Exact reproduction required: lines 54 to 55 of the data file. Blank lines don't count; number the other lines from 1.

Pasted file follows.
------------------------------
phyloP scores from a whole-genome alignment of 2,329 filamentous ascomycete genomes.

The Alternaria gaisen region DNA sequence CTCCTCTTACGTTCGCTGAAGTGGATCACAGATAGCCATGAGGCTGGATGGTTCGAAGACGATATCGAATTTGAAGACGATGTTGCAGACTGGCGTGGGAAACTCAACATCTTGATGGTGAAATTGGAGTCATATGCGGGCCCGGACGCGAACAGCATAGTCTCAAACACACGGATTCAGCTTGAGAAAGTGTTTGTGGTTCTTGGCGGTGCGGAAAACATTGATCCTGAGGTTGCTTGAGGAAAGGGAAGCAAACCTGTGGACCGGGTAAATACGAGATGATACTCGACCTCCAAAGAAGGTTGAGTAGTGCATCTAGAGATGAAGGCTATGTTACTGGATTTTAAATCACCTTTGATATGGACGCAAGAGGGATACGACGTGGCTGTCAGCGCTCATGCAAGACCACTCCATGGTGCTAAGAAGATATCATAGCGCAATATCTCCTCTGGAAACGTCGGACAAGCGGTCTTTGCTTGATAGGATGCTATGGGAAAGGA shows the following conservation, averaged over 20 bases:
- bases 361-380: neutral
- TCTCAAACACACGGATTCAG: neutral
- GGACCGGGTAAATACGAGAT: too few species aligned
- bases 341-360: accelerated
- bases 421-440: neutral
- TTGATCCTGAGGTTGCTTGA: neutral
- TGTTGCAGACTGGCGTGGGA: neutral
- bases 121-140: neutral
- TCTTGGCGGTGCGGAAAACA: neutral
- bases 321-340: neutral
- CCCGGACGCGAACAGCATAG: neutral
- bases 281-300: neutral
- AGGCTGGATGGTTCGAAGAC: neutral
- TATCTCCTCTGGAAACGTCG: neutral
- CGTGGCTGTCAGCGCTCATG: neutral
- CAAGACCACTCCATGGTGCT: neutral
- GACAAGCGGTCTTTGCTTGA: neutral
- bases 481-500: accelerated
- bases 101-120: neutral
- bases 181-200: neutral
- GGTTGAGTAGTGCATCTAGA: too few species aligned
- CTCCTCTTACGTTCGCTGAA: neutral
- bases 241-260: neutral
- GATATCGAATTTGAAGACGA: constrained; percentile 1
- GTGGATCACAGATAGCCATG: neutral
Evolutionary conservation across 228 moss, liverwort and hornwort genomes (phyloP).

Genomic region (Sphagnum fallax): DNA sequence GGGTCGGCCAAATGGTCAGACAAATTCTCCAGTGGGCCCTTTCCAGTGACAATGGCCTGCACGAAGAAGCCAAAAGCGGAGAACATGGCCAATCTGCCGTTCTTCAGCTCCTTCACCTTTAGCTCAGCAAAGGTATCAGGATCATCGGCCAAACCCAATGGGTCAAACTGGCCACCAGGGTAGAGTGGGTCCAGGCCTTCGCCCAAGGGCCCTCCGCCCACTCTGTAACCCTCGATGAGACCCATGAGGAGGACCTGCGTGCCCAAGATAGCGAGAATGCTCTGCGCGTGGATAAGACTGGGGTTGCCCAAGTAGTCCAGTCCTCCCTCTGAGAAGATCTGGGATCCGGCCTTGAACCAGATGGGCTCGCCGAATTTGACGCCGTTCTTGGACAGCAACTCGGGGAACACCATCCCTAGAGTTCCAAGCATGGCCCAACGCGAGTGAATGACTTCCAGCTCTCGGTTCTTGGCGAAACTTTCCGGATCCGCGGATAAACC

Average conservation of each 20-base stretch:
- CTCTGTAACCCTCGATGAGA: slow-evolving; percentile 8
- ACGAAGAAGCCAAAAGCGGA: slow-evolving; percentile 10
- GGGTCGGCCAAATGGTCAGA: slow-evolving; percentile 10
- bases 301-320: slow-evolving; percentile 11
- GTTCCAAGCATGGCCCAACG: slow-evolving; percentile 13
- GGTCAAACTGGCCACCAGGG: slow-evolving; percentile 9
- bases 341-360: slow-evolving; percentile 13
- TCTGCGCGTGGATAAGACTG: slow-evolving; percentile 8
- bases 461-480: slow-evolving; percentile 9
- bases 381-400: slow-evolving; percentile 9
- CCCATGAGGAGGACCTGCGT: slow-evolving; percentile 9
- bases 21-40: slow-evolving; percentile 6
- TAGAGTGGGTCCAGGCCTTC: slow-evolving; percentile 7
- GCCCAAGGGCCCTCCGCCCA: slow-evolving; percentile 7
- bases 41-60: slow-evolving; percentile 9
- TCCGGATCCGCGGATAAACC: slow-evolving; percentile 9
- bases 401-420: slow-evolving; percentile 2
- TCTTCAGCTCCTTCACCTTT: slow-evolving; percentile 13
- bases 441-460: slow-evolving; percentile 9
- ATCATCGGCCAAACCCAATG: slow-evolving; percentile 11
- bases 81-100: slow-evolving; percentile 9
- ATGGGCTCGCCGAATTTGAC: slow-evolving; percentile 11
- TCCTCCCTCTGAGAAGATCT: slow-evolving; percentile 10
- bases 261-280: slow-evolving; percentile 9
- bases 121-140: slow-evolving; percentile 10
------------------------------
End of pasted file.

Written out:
- bases 261-280: slow-evolving; percentile 9
- bases 121-140: slow-evolving; percentile 10